Liability for economic loss

This question concerns potential liability for economic loss caused by negligent misstatement. It is not determined by the Donoghue v Stevenson1 case alone in which the 'neighbour principle' was established, but in agreement with more restrictive test which preside over the imposition of a duty of care for such statements. This is due to the fact that the potential liability of the representor is far wider than that where the subject involves a negligent act since a statement can have an effect on a large undefined class of plaintiffs.

Claims for negligent misstatement can often involve vast amounts of money since unlike physical harm, where events tend to rest where they fall, advice can be relied upon by any number of people who come into contact with it. In order to determine whether Dr Dire owes Ben a duty of care in respect of the economic loss arising from the negligent medical reference, the criteria laid down in Hedley Byrne & Co. v Heller & Partners2 must be satisfied.

The House of Lords stated that a 'special relationship' must exist between the claimant and defendant so that the claimant placed reasonable reliance, which was known, or ought to have been known to the defendant, on the statement. Lord Morris stated that the defendant needed some special expertise in order for there to be a special relationship- the defendant needs to be in a better position then the claimants to know the facts.

If they are on equal footing then it is unlikely for there to be a special relationship. It was thought initially by the Privy Council that the claimant needed to show that the defendant's business was the giving of the advice in which the defendant has special expertise3 However, the Court of Appeal in Esso Petroleum v Mardon4 deliberated that there was no need for the defendant to be in the business of giving that advice.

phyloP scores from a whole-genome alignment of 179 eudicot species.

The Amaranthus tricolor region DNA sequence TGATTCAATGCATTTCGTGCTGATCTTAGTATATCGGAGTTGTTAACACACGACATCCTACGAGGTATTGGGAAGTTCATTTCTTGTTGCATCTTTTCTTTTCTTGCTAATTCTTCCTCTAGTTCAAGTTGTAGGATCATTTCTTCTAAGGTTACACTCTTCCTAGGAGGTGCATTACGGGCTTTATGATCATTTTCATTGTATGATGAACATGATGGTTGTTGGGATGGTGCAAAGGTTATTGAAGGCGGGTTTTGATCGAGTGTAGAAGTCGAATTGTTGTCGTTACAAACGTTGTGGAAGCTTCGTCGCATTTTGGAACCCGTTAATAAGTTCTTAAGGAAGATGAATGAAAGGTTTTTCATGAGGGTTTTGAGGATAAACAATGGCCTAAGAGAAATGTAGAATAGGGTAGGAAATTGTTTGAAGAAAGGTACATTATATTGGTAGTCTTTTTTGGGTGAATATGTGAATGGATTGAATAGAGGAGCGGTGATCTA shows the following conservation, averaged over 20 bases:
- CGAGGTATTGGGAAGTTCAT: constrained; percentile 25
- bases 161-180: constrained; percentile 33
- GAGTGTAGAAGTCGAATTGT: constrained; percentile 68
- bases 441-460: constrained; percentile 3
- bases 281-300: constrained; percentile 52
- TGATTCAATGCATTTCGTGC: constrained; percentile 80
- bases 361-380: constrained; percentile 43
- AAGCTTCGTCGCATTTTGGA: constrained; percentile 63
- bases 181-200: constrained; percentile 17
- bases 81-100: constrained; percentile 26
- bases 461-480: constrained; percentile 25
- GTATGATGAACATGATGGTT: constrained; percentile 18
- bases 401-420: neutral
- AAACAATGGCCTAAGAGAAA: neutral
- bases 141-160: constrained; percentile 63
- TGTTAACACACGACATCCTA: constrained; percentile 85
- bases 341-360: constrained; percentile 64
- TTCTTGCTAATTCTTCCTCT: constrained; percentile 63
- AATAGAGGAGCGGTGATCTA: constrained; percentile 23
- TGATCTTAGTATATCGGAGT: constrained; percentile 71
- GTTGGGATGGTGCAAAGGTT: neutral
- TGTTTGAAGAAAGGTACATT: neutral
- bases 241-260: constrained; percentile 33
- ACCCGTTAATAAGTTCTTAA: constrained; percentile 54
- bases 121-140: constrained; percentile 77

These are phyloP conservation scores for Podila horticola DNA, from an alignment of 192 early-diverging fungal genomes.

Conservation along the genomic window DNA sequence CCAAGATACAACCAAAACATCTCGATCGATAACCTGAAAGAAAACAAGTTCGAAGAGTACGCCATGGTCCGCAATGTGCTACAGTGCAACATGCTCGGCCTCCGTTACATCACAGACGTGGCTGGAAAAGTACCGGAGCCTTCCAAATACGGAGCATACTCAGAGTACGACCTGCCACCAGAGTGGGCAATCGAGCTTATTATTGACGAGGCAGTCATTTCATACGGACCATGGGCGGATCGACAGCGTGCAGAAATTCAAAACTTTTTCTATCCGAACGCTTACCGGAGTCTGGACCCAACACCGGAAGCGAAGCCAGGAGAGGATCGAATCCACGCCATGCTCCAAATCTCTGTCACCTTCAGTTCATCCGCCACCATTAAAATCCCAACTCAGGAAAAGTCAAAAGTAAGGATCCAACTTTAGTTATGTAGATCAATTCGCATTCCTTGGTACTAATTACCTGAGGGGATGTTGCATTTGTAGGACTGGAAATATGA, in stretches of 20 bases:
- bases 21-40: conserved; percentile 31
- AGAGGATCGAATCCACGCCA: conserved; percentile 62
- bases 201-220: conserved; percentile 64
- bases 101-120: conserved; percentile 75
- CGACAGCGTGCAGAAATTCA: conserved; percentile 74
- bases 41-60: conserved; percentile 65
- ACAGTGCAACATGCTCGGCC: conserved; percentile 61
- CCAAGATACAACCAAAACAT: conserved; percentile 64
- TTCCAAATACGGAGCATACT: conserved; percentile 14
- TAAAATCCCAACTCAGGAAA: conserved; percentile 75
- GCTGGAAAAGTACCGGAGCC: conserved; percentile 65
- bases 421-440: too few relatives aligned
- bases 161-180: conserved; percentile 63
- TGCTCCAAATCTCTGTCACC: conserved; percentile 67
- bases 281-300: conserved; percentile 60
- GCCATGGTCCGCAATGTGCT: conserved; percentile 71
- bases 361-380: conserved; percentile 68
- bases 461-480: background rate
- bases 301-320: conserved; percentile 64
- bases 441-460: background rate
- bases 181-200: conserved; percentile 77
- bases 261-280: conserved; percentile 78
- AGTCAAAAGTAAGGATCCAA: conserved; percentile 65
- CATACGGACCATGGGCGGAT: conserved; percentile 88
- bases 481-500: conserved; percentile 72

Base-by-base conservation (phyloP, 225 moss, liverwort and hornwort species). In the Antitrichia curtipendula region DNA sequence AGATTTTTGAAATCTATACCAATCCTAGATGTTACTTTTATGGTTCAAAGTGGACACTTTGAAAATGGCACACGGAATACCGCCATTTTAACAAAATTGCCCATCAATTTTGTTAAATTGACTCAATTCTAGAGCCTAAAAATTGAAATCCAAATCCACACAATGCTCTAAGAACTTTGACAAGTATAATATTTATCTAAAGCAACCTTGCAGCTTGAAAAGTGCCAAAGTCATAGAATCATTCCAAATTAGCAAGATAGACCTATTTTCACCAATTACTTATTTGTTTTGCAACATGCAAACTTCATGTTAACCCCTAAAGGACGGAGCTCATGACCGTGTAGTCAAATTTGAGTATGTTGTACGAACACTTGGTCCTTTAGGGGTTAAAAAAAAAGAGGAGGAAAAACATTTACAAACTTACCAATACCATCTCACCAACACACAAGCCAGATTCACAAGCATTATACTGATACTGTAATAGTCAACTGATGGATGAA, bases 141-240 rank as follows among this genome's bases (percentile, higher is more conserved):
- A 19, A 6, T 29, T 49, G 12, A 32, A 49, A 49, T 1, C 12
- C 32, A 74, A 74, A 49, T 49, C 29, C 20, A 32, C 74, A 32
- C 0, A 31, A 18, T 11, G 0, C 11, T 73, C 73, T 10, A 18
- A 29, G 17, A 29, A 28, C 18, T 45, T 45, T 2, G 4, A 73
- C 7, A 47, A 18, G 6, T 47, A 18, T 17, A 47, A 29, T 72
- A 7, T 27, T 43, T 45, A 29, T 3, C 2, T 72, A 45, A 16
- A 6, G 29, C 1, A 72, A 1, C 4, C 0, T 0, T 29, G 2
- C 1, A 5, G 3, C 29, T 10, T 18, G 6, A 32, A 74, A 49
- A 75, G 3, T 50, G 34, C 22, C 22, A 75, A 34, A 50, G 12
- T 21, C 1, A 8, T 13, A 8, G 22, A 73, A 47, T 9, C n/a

This approach was avowed in the case of Chaudhry v Prabhaker5 where liability was imposed when the statement was made on a social occasion but the defendant had specialist knowledge compared to the claimant. 6 There was a special relationship. Lord Devlin in Hedley Byrne7 suggested that the relationship was something "equivalent to contract"8 where it might be said that the parties ought to be aware that there were legal implications for the giving of advice.

In Caparo Industries plc v Dickman9 Lord Bridge said that, in order for a duty to arise, it was necessary to show that the defendant knew that his statement would be communicated to the claimant, either as an individual or as a member of an identifiable class, specifically in connection with a particular transaction or transactions of a particular kind, and that the claimant would be very likely to rely on it in deciding whether or not to enter into transaction.

10 In Smith v Eric S. Bush11 the claimant suffered loss as a result of the defendants' negligence in surveying a house, which she intended to purchase through a mortgage supplied by instructing building society. It was held to be reasonable for the purchaser to rely on the survey carried out by the lenders' surveyor. 12 The defendants knew the identity of the claimant and knew that she would rely upon the advice.